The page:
Let's Love a bit more Lismore

Please note - Some may find the content in this article distressting or triggering. For support or information call: Lifeline 13 11 14, Suicide Call Back Service 1300 659 467, Kids Helpline 1800 55 1800, MensLine 1300 78 99 78.

Something undoubtedly tragic and devastating happened in our home town this past week. And despite the tragedy that unfolded, I was really saddened by some of the ways in which some parts of the community – a community that I am a part of – responded to this.

From what I have gathered from news reports, events unfolded as such - Gun shots were heard by neighbours. Police were called. Neighbouring houses and the school were evacuated. It was identified that a person with a gun was inside a house and had intent to harm himself. Emergency service personnel were called in to help. The road remained closed and the neighbouring houses and school were kept empty. Unfortunately the incident ended with the man passing away.

Devastating and tragic. I send my heart out to the family, friends and loved ones of this man. I send my sincerest thoughts and condolences to all the police and emergency services who I am sure did all they could at the time in this situation.
And there were two things that really upset me in how we – as the community - responded to all of this.

Firstly, following a week of Hope Street Cards waxing lyrical about the improvements of suicide reporting in the media and utilsing diverse images to portray mental illness, the reporting on this incident was pretty horrendous. Despite being informed that this was a “self harm” incident, the local rag continued to refer to this as a “siege”. Which I believe means –

the act or process of surrounding and attacking a fortified place in such a way as to isolate it from help and supplies, for the purpose of lessening the resistance of the defenders and thereby making capture possible.

I am fully aware that guns are really dangerous. But there was a lot of police and emergency personnel on the scene. And they weren’t “attacking”. They were “negotiating”. Rightly so too.

My main problem with the use of this word to describe what was going on, is that this only perpetuates the myth that people with a mental illness are violent. Siege is a very strong and very violent word. And for a long time, societal beliefs have held that mental illness and violence go together. But they really don’t. Having a mental illness does not mean someone will be violent. People receiving effective treatment for a mental illness are no more violent or dangerous than anyone else. It is much more likely that someone with a mental illness will hurt themselves, or be hurt by someone else. The media plays a big part in the way we think about mental illness. However, news and entertainment media often make the link between mental illness and violence seem much stronger than it is. There is a weak link between mental illness and violence, but many wrongly believe all people with mental illness are violent. And the reporting of this event, purely through their choice of one word, will only keep this myth going.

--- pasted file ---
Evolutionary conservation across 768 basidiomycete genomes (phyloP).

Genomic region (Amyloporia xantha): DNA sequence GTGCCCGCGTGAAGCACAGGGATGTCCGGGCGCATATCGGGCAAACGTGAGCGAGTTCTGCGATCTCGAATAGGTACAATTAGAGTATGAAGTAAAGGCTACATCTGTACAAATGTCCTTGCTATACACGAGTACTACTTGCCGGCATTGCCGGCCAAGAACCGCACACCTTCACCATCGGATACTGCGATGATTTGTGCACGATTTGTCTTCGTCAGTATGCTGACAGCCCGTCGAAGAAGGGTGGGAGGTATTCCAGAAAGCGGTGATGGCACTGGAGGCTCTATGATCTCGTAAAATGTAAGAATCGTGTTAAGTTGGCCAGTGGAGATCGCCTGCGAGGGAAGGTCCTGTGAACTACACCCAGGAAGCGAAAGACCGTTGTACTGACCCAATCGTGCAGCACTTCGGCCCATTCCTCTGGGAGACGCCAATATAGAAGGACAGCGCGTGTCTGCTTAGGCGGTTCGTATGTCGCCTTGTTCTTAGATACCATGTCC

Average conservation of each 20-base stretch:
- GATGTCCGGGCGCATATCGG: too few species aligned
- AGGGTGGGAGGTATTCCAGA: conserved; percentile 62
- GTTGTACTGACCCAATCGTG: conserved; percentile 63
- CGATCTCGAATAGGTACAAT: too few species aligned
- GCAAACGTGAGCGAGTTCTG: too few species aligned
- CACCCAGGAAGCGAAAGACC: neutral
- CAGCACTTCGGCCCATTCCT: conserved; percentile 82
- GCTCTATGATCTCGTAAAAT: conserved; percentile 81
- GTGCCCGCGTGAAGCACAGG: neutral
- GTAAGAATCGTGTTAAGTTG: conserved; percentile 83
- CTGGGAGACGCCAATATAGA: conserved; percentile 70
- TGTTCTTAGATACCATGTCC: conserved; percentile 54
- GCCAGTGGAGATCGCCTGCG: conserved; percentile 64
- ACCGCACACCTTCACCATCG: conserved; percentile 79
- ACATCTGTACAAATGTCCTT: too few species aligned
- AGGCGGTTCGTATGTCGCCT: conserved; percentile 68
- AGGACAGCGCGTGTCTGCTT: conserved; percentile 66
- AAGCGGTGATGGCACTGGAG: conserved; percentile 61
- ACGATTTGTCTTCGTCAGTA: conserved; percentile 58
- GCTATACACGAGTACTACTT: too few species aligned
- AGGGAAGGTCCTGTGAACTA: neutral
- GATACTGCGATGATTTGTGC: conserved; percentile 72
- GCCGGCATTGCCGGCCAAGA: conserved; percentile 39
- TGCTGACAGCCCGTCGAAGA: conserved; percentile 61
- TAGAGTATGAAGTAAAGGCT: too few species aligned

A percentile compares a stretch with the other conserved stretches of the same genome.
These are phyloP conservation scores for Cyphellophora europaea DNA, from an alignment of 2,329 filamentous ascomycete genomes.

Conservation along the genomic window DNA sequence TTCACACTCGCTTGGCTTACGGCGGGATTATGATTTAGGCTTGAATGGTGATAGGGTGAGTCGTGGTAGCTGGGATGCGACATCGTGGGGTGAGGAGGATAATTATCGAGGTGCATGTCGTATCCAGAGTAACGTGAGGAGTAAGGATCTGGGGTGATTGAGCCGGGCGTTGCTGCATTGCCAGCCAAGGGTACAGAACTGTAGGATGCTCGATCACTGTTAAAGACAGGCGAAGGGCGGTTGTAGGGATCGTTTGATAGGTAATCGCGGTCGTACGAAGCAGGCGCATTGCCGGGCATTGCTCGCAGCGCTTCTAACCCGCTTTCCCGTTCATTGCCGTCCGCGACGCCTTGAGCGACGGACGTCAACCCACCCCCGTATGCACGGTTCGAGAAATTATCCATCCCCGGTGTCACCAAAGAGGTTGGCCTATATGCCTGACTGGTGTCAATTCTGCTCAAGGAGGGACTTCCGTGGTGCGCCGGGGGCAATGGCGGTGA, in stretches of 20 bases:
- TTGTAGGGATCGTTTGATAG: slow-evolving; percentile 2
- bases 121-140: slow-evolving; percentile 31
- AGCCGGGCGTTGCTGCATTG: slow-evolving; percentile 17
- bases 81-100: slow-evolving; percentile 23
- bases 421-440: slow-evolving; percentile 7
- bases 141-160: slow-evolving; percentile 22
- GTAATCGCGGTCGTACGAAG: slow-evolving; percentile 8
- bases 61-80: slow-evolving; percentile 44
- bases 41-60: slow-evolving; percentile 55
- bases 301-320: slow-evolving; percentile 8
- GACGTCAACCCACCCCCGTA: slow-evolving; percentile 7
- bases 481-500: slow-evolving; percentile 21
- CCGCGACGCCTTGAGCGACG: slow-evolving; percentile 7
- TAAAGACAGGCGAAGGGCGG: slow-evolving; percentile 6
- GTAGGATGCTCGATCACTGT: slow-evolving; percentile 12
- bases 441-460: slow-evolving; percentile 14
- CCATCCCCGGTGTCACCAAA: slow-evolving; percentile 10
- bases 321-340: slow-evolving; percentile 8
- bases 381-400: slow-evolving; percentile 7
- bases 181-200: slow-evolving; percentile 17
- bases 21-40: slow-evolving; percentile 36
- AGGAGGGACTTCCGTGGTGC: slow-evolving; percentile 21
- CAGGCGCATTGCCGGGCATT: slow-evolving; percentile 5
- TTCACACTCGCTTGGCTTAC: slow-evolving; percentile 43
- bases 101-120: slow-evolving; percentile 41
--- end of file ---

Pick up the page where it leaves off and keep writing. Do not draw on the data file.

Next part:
Secondly and most significantly, I was so very devastated to read and hear the thoughts, opinions and beliefs that some of my community members had about this event. I’m not going to repeat such comments.

I realise that for people who have never contemplated suicide, a drive against something as basic as the human survival instinct is incomprehensible. But, try and sit with this for a moment. The only thing our brain and body wants us to keep doing is surviving. All of our functions are trying to do this all the time. For someone to feel the only option is to override our one main need, the pain must be impenetrable.

And what sort of things did a lot of people on social media and in the street have to give this man who was most certainly experiencing inexplicable pain? I can tell you it wasn’t compassion, support and love. This man was a son, brother, father, partner, friend, colleague, community member. And now he, and all that he had to offer us and others is gone.

Lismore – your community is really struggling at present. The suicide rate on the North Coast is 24.9 per 100 000, with Lismore being considered a ‘hotspot’ by the Black Dog Institute. This is well above the state average, which is also way too high (8.9 per 100 000).